My last extended exposure to PEANUTS -- and, curiously, my only exposure to PEANUTS "in the raw," since the Wilmington paper did not carry the strip during my childhood -- came in the Fall of 1980. The Notre Dame student paper, THE OBSERVER, ran the strip, along with DOONESBURY and a most peculiar new panel called THE FAR SIDE. It was still readable, to be sure, but there's no question that I had fallen out of love with what Charles Schulz was trying to do at the time. Too much Snoopy and Woodstock, Peppermint Patty and Marcie, and Beagle Scouts, and not enough of the core cast and the clever philosophizing that I had come to enjoy so much in the PEANUTS reprint paperbacks. Schulz was on the brink of what THE COMICS JOURNAL's Kim Thompson once dubbed "the fallow 80s," the decade of "Snoopy relatives and talking schoolhouses." Well, the "talking schoolhouses" in fact predated the 80s, but I'll see Kim those and raise him "talking cacti in the desert near Needles." What I've seen of 80s PEANUTS, I haven't much liked, mainly because Schulz openly pandered to pop culture far more than he had ever done before (Flashbeagle, anyone? Or how about some Tapioca Pudding?). Perhaps more extended exposure to the era in FG's immediately upcoming volumes will change my opinion. For the time being, however, there is a definite fin de siecle feel to this end-of-the-70s collection.
There are only a handful of really memorable sequences here. Every PEANUTS fan "of that age" no doubt remembers the story of Charlie Brown checking into the hospital for a couple of weeks with a mysterious ailment. Schulz also takes the first of what will ultimately be several shots at fundamentalism by making the gang's 1980 trip to summer camp a trip to a "Jesus Camp," where the stories by the fireside have to do with "the last days." Schroeder is "flown" to music camp by the World War I Flying Ace, Peppermint Patty has an improbable "fling" with the long-forgotten Pig-Pen, and Charlie Brown and a Beagle Scout get lost in the snow, necessitating a seemingly interminable "rescue mission"... all cute, but in no way uber-meaningful. Even Schulz' touch with new Snoopy personae seems to have been mislaid. The April Fool is no threat to the Easter Beagle or the World War I Flying Ace, and let's not even talk about the "World Famous Surveyor." To his credit, Schulz does make some good, renewed use of the Flying Ace as a nostalgia-tinged character who spends more time quaffing root beers and buttering up Mademoiselles than engaging in aerial dogfights.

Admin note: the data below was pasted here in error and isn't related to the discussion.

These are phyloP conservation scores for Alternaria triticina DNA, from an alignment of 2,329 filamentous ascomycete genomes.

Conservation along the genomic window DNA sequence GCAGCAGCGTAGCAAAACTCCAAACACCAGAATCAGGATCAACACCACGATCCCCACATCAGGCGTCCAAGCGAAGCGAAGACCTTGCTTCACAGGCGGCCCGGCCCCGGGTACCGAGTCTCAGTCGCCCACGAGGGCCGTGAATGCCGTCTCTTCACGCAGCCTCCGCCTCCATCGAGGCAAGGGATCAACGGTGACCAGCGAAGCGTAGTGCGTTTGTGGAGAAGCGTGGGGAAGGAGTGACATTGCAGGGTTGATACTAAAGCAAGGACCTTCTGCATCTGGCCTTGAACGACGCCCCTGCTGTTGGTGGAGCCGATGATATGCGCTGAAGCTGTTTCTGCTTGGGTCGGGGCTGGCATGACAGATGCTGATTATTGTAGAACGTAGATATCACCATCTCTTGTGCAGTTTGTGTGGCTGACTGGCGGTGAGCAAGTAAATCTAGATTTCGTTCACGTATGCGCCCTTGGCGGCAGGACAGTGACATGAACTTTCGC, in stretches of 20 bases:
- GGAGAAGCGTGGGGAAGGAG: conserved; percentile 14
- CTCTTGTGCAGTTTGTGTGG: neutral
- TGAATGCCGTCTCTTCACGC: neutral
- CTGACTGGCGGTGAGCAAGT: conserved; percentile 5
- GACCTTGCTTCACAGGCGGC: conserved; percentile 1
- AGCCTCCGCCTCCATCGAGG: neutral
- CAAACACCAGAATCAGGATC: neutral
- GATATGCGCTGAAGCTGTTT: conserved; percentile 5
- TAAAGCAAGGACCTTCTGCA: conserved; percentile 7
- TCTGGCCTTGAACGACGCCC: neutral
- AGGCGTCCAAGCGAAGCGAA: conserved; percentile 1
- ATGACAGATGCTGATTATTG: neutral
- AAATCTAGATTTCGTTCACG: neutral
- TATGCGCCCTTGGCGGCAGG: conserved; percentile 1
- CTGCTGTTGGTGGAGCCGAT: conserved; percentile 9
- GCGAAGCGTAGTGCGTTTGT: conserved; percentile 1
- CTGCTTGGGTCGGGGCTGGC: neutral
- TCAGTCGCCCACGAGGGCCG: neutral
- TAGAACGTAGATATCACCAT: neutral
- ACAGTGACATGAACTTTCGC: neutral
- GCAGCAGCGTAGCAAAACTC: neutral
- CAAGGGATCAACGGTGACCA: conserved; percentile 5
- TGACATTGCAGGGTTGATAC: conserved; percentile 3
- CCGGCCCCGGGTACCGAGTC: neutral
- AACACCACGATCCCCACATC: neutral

I hope that Fantagraphics takes a hint from the newly launched FLOYD GOTTFREDSON LIBRARY and puts some additional juice into the ancillary offerings in the remaining volumes of THE COMPLETE PEANUTS. Rather than celebrities of various alphabetical levels (Al Roker, here) who all seem to say the same basic things about how PEANUTS "spoke to" them when they were growing up, why not get some cartoonists to do the remaining introductions? Surely these creators would have many interesting things to say about how PEANUTS influenced comics in general and their own work in particular. The production of this series appears to have been put on "autopilot" of sorts, which has the advantage of giving pride of place to Schulz' work -- as it should be -- but looks increasingly shabby (and unworthy of Schulz as more) -- and more elaborate -- collections of classic strips hit the shelves. Let's see whether FG rises to the challenge and shakes things up a bit.